Batman: The Enemy Within, is a wild, wild series. But in terms of the thrill, or excitement which it provides, but in terms of its overall quality. The first episode in the series, titled ‘The Enigma’ was simply superb. It ticked all the boxes, and was a shining example of what episodic games should be like. However, ‘The Pact’ which was the second episode of the series, was simply shambolic. And a complete antithesis to Enemy Within’s inaugural episode. The drastic drop in quality didn’t bode well for the future of the series. But despite of the major setback which The Enemy Within has suffered with ‘The Pact’, it has managed to salvage some of its face with the third episode in the series, titled ‘Fractured Mask’.
Fractured Mask, unlike its direct predecessor, ‘The Pact’, is stable on both mechanical and technical levels. The episode in question runs smoothly, and is devoid of any serious glitches and/or bugs. And lack of all those ‘’imperfections’’, subsequently makes the episode much more enjoyable to experience. As all who purchase ‘Fractured Mask’ will not have to suffer through awkward cutscenes, and glitchy, sub-par gameplay sequences.
The most recent episode of the Enemy Within, in general is much more gameplay intensive than ‘The Pact’. As it involves many more player-driven sequences. And yes, all the in-game puzzles are rather simplistic, as they only require one to move one object from A to B, and so on, but ultimately, the increased user-agency results in higher level of engagement.
In addition to numerous puzzles, Fractured Mask, also features a handful of action based sequences, which add a lot to the gameplay, and the story itself. As one allows the player to get to know John Doe a little better, whereas the other gives one a chance to learn more about the Cat Woman. And while the episode still features the rest of the cast throughout, it mainly concentrates on the two abovementioned characters.
In-game gameplay sequences of Fractured Mask, may not be ground breaking or revolutionary in any way shape or form, but they are a welcome change to the otherwise cut-scene heavy title. And while my inflated opinion may be based upon the fact that the bar was so set so low by The Pact, that even the slightest change would constitute a major improvement, I’m still confident in saying that Fractured Mask, is still a major step up from its predecessor.
By ironing out all the bugs and glitches, Telltale has managed to eradicate the vast majority of the title’s flaws. But while one will no longer have to play in 20fps, or with characters behaving like robots, one will still feel like he/she is being rushed through the episode. Like the game is doing everything it can to get the player in, and then straight out the exit door. And this mainly stems from the fact that Fractured Mask was simply too short. One second you are escaping a death-trap, whereas the next you are drinking coffee with the John Doe.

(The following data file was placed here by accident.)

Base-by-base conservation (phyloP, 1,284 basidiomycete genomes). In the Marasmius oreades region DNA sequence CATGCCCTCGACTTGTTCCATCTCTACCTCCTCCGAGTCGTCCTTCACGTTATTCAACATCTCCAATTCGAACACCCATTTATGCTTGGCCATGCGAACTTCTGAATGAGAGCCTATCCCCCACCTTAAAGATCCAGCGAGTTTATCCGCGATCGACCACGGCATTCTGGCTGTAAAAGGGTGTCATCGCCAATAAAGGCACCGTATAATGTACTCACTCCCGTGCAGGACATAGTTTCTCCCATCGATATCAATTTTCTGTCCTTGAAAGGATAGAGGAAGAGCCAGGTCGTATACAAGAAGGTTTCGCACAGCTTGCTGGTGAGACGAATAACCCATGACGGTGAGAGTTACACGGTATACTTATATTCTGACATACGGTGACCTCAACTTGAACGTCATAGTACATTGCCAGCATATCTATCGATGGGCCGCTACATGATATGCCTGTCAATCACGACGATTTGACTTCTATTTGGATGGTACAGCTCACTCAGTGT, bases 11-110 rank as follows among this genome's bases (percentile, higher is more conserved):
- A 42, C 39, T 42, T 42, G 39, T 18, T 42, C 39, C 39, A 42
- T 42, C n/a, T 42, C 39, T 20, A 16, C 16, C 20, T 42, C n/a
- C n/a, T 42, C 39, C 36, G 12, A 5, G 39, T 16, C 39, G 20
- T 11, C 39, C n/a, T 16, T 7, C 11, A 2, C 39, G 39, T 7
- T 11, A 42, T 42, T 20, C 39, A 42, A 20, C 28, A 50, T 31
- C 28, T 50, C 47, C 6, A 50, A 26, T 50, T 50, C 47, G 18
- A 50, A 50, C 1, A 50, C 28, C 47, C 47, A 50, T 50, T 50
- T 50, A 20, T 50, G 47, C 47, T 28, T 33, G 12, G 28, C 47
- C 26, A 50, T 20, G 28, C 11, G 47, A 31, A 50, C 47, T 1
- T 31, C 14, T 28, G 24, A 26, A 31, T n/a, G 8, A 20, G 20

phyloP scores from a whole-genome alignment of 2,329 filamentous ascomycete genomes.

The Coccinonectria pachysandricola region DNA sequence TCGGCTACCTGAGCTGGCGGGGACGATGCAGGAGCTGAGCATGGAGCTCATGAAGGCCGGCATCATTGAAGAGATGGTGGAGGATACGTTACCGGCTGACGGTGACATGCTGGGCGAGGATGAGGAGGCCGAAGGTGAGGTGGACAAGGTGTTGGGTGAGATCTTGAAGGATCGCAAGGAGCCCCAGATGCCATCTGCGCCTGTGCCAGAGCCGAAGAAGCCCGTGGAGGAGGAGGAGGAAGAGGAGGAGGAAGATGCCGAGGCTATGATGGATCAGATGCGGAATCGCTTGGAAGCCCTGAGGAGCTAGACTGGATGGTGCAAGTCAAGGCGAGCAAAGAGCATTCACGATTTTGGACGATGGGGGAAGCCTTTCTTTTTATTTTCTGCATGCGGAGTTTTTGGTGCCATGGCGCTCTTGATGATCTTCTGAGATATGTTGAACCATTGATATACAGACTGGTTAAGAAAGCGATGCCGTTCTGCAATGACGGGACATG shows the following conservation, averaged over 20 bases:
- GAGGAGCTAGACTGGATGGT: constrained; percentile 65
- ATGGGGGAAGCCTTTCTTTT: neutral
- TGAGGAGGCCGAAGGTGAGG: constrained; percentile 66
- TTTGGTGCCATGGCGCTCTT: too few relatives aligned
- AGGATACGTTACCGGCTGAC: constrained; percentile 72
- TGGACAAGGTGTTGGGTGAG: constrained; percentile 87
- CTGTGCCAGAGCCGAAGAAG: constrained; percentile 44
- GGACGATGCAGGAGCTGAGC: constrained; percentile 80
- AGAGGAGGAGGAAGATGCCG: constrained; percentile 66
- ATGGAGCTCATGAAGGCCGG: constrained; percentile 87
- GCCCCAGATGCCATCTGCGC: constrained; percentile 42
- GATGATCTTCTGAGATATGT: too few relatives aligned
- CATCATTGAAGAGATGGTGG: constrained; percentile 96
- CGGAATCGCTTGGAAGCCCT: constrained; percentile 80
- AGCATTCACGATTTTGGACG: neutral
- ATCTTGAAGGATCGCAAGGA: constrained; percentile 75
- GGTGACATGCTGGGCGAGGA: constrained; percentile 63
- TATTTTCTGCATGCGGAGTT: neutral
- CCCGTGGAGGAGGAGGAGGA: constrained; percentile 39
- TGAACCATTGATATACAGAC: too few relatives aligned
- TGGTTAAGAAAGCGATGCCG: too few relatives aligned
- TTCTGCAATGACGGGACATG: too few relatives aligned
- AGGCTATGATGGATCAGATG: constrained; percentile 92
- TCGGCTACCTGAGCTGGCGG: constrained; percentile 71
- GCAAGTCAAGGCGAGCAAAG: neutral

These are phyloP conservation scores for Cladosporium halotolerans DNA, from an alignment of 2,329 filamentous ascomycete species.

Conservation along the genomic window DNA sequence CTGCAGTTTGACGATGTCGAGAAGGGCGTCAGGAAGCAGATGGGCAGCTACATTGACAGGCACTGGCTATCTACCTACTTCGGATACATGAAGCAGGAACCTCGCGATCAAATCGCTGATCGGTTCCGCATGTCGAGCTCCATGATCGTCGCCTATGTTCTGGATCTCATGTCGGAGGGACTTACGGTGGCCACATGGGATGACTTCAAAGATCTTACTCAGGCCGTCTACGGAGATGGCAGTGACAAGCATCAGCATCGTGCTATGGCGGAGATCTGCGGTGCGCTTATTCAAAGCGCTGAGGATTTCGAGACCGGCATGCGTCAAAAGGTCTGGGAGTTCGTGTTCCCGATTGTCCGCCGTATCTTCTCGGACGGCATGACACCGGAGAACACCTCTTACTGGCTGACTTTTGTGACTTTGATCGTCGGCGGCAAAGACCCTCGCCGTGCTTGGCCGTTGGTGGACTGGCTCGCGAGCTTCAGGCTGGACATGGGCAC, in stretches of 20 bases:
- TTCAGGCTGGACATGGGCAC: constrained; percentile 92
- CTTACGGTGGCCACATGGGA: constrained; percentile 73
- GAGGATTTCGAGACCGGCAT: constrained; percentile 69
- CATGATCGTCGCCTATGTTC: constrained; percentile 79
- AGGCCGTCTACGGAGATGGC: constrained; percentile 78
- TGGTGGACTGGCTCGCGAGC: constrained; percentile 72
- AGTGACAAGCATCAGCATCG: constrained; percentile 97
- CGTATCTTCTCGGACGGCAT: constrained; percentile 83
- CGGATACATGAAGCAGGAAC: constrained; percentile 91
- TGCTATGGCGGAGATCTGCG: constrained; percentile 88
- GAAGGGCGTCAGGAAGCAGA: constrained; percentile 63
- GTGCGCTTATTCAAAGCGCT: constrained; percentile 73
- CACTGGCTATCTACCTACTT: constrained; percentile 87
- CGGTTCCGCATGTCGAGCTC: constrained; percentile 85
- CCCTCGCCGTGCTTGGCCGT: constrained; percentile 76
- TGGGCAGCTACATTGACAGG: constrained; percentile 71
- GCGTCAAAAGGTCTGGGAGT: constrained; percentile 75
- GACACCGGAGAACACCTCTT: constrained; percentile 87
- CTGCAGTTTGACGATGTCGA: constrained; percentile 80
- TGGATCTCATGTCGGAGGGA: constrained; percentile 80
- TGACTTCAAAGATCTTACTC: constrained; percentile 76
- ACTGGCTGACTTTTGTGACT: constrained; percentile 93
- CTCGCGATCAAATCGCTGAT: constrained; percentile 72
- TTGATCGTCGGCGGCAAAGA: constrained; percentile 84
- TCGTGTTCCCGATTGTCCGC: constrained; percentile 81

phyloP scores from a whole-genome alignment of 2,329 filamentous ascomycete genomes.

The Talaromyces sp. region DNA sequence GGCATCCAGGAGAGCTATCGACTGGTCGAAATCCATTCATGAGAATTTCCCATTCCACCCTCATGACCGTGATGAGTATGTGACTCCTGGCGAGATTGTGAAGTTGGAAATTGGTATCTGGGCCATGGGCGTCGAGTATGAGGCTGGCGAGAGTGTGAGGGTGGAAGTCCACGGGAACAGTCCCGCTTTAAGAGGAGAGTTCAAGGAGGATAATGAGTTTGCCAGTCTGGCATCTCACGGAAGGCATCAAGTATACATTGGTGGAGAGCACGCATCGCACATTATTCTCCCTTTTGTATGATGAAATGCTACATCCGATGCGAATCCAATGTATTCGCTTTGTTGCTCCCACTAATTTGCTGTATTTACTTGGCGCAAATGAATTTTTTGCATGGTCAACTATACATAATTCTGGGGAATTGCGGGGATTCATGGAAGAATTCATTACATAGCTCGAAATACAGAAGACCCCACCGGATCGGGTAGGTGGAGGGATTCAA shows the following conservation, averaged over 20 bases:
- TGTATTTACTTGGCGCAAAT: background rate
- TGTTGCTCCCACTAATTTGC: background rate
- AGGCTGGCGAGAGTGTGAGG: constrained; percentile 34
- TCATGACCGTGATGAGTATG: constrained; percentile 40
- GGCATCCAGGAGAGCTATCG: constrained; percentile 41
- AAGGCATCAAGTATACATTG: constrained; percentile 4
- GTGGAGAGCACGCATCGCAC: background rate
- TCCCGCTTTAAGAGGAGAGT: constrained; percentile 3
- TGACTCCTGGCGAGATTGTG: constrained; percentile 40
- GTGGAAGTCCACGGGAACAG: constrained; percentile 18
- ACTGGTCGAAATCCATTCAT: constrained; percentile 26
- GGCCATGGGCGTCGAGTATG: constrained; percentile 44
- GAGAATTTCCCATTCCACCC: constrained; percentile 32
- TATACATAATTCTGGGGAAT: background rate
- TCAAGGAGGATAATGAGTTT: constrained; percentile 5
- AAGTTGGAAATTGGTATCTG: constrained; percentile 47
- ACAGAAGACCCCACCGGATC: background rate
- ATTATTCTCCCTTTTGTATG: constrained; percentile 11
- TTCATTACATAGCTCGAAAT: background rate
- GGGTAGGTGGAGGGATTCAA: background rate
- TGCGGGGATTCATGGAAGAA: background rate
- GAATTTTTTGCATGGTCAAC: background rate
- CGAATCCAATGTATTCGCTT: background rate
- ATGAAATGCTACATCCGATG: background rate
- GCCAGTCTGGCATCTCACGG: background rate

The erratic jumps between contrasting scenes can be rather jarring, but they are not as damaging as the sudden changes in characters’ personalities. Within a single minute long conversation, an NPC can be joyful, mad, and depressed. And this doesn’t just apply to John Doe, who is meant to be unstable – but to the entire cast. Characters such as Alfred, Selina, Gordon, can all go through sudden, and contrasting mood swings within seconds. And such jarring changes, destroy any semblance of reality within the title, and ultimately make it feel like just like a simple game.
I fully understand that all the above-mentioned, narrative-related flaws stem from the fact Telltale is under time constraints both in-game, and in real life. As all the episodes have to be released in a timely manner, and can’t run for hours on end. But if every single future episode of this particular series, will be just as incoherent, then maybe it is time to alter the Telltale formula. As not every story can be told within the same, old, tired five-episode framework.
Ultimately, Batman: The Enemy Within – Fractured Mask, is a Telltale experience, through and through. It is overly short, it features an exuberant amount of information and data, which ultimately is conveyed to the player incorrectly. And just like all the other Telltale episodes, of The Enemy Within, or any other series for that matter, Fractured Mask ends on an underwhelming cliff-hanger, of which outcome can be guessed even before the credits roll. But subsequently, Fractured Mask, does enough to push the series forwards, and we can only hope that with time, the series will improve and return to the glory of its inaugural episode.
REVIEW CODE: A complimentary Sony Playstation 4 code was provided to Bonus Stage for this review. Please send all review code enquiries to firstname.lastname@example.org.
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